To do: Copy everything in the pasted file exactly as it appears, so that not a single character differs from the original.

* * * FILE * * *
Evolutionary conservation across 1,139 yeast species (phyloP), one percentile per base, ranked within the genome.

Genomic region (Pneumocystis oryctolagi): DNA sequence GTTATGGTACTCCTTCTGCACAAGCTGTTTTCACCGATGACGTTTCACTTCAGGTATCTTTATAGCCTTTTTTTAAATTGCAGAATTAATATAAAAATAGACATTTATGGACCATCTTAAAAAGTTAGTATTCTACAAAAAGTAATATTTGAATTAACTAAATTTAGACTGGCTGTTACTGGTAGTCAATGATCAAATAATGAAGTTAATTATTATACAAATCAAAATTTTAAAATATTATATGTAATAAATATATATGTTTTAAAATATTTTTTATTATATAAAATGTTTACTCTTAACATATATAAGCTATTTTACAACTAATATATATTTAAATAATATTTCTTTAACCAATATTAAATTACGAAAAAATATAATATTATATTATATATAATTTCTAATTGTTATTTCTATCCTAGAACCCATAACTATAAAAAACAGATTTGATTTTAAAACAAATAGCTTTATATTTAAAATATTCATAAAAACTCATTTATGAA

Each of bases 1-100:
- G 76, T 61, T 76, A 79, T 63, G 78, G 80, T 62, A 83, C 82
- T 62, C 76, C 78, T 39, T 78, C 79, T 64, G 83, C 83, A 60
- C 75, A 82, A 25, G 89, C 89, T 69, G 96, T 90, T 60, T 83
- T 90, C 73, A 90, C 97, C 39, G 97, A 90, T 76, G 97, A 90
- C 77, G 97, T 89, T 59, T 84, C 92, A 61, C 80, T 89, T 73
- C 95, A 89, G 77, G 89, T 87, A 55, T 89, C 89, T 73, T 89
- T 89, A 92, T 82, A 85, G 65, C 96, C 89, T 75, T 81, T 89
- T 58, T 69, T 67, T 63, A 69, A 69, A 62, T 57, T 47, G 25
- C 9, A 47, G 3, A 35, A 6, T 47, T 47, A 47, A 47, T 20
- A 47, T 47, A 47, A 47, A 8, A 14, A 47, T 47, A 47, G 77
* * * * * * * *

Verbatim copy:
Evolutionary conservation across 1,139 yeast species (phyloP), one percentile per base, ranked within the genome.

Genomic region (Pneumocystis oryctolagi): DNA sequence GTTATGGTACTCCTTCTGCACAAGCTGTTTTCACCGATGACGTTTCACTTCAGGTATCTTTATAGCCTTTTTTTAAATTGCAGAATTAATATAAAAATAGACATTTATGGACCATCTTAAAAAGTTAGTATTCTACAAAAAGTAATATTTGAATTAACTAAATTTAGACTGGCTGTTACTGGTAGTCAATGATCAAATAATGAAGTTAATTATTATACAAATCAAAATTTTAAAATATTATATGTAATAAATATATATGTTTTAAAATATTTTTTATTATATAAAATGTTTACTCTTAACATATATAAGCTATTTTACAACTAATATATATTTAAATAATATTTCTTTAACCAATATTAAATTACGAAAAAATATAATATTATATTATATATAATTTCTAATTGTTATTTCTATCCTAGAACCCATAACTATAAAAAACAGATTTGATTTTAAAACAAATAGCTTTATATTTAAAATATTCATAAAAACTCATTTATGAA

Each of bases 1-100:
- G 76, T 61, T 76, A 79, T 63, G 78, G 80, T 62, A 83, C 82
- T 62, C 76, C 78, T 39, T 78, C 79, T 64, G 83, C 83, A 60
- C 75, A 82, A 25, G 89, C 89, T 69, G 96, T 90, T 60, T 83
- T 90, C 73, A 90, C 97, C 39, G 97, A 90, T 76, G 97, A 90
- C 77, G 97, T 89, T 59, T 84, C 92, A 61, C 80, T 89, T 73
- C 95, A 89, G 77, G 89, T 87, A 55, T 89, C 89, T 73, T 89
- T 89, A 92, T 82, A 85, G 65, C 96, C 89, T 75, T 81, T 89
- T 58, T 69, T 67, T 63, A 69, A 69, A 62, T 57, T 47, G 25
- C 9, A 47, G 3, A 35, A 6, T 47, T 47, A 47, A 47, T 20
- A 47, T 47, A 47, A 47, A 8, A 14, A 47, T 47, A 47, G 77